Q: For a teacher who has a student with autism in her classroom for the first time, what is the first step you recommend she take toward initiating ABA interventions?

A: The first step is to identify a professional who can assist her with the process. This can be a behavior analyst or a special education teacher or school psychologist with expertise in ABA. I suggest that the teacher choose one objective to focus on with one student initially to get comfortable with using ABA instruction.

Q: As with IEP goals, goals for ABA interventions must be “functional, developmentally appropriate, observable, measurable, and positively stated.” Can you provide an example of an intervention goal framed so that it meets those criteria (versus one that is not)?

A: Here is a goal that meets the criteria:

The student will respond to at least one request from a peer to play during each recess period by responding with positive verbalizations and/or actions for 5 consecutive school days.

The expectation is positively stated, specific, and can be observed and measured by all individuals the same way.

  • The objective is meaningful because when achieved, the student’s relationships with peers will be enhanced.
  • The goal is developmentally appropriate because the child has already demonstrated the ability to respond to requests to play from adults, but not with peers.
  • The general education teacher can easily record if the student meets the expectation during recess each day.

Here is a goal that does not meet the criteria:

The student will refrain from aggressive acts towards peers during recess 80% of the time.

This goal is not positively stated and is too vague. Different individuals will have different meanings for “aggressive acts.” What the student is expected to do would have to be much more clearly defined and must indicate what the student should do instead of displaying aggression. Recording the percentage of time a student is “refraining from aggressive acts” is not realistic for a general education teacher to do during recess.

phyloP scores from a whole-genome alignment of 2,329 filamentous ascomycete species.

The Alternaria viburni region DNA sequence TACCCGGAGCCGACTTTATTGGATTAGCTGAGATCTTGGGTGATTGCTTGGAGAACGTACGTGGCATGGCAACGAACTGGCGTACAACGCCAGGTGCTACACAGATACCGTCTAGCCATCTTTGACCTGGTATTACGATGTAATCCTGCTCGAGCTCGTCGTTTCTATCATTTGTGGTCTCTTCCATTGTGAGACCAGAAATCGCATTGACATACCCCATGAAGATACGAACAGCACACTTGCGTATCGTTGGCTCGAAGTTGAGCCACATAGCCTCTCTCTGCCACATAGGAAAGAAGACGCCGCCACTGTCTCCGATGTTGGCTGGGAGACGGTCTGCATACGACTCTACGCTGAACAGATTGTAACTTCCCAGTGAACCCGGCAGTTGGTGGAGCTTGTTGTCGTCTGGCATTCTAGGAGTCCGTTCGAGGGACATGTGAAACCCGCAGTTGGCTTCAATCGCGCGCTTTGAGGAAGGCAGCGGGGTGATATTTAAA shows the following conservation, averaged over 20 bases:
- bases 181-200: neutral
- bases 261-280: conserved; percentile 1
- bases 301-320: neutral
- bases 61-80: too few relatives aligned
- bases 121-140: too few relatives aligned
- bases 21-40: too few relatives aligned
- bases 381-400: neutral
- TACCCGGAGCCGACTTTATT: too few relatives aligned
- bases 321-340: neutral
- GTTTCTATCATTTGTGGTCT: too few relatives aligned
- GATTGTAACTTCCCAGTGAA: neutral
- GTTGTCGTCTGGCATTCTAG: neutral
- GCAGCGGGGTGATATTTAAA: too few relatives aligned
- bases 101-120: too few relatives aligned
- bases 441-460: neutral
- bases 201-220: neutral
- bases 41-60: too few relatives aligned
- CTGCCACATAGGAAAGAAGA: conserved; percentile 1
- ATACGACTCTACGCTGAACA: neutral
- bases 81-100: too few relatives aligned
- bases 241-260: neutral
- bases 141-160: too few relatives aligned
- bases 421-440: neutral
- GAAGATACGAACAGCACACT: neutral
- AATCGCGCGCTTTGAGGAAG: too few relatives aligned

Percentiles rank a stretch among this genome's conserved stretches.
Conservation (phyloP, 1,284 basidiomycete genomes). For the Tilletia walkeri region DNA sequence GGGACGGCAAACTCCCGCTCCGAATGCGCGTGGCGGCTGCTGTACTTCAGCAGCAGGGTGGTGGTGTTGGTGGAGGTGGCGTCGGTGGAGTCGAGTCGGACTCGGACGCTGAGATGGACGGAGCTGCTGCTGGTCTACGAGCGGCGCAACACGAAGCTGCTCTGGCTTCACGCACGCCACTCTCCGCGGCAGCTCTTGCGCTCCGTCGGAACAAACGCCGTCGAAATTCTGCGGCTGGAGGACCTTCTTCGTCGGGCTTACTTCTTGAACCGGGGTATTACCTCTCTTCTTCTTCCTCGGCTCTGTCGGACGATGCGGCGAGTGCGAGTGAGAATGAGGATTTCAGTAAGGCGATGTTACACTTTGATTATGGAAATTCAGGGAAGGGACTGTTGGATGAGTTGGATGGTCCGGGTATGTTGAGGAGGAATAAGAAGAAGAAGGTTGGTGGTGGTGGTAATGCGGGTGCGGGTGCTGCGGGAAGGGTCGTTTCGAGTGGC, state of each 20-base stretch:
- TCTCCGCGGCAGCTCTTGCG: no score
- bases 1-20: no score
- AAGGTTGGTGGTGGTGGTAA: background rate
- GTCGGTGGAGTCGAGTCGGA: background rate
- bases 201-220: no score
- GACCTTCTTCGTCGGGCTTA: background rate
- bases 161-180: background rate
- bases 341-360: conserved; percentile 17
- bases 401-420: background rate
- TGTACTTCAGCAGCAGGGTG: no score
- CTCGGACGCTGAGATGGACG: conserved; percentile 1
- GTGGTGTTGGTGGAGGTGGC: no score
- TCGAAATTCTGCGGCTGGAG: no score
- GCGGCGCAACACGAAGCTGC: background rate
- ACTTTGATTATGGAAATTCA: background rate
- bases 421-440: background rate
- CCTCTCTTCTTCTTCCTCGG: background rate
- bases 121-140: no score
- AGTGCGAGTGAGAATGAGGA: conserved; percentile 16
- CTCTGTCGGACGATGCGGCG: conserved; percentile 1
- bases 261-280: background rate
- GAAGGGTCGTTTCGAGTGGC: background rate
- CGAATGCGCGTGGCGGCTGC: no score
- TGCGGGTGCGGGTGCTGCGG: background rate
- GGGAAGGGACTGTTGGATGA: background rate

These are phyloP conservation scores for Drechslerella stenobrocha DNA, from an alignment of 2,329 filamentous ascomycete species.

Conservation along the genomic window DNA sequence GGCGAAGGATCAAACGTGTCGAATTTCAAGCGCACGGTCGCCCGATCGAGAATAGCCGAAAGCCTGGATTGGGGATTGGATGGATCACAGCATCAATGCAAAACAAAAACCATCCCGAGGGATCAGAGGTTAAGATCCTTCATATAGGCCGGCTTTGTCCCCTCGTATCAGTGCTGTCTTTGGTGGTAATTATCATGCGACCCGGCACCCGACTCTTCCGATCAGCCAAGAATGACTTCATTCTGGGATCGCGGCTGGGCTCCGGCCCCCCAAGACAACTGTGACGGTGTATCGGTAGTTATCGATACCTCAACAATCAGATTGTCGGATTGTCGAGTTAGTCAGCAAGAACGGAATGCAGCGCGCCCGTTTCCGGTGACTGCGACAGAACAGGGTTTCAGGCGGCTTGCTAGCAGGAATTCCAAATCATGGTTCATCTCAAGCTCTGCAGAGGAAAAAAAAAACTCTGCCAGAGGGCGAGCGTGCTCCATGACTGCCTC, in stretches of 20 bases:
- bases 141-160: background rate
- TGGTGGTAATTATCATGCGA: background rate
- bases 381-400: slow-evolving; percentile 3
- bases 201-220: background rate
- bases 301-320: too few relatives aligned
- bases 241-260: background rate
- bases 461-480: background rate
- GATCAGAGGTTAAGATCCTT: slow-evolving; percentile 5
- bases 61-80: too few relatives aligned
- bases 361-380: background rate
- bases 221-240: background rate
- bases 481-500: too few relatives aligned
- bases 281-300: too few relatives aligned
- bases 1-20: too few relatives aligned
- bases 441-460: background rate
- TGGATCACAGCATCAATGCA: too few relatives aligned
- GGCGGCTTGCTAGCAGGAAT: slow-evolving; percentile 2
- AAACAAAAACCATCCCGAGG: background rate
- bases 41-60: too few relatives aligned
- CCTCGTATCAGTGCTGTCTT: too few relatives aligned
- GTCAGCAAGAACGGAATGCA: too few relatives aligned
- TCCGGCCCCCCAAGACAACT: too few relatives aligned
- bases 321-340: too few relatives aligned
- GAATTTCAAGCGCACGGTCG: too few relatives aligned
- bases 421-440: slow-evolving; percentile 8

Q: You discuss “hidden curriculum” skills for which students with ASD need explicit instruction to learn. What type of hidden curriculum skills do you mean?

A: Examples of “hidden curriculum” skills may include knowing social rules related to things such as using a public bathroom, eating in a cafeteria, or joining a conversation. Other examples may include knowing the best route for navigating from class to class, knowing the differences between how you communicate with adults vs. peers, and knowing that you don’t always say what you are thinking if it is going to hurt someone’s feelings.

Q: How did your own interest in ABA develop?

A: I was introduced to ABA when I was an undergraduate student and began working one-on-one with a child with autism in his home using discrete trial training. I continued working with many children on the autism spectrum using a variety of ABA instructional procedures because it was quite rewarding to be a part of the significant progress the children were making with the implementation of the interventions.

Q: In your experience, does ABA benefit only the students with autism?

A: ABA benefits all students who have an academic, behavioral, communication, or social need. By definition alone it means that you are applying principles of behaviorism to make meaningful changes in the lives of individuals.

ABA was not developed specifically for students with autism, but it is often utilized for students with autism because of its evidence of success. Many individuals ranging from young children to adults would benefit from ABA interventions.

About the Author

Debra Leach, Ed.D., BCBA is a board certified behavior analyst and assistant professor of special education at Winthrop University in South Carolina. She previously served as a public school teacher, an early intervention provider, and as the associate director for the Florida Atlantic University Center for Autism and Related Disorders. Her main research interests include autism spectrum disorders, inclusion, applied behavior analysis, positive behavior supports, and early intervention.

Dr. Leach enjoys training pre-service teachers and working with school districts, families, and community groups to support the successful inclusion of children, adolescents, and adults with autism spectrum disorders across home, school, and community contexts.

Get additional tips about bringing ABA into your classroom in Dr. Leach’s blog.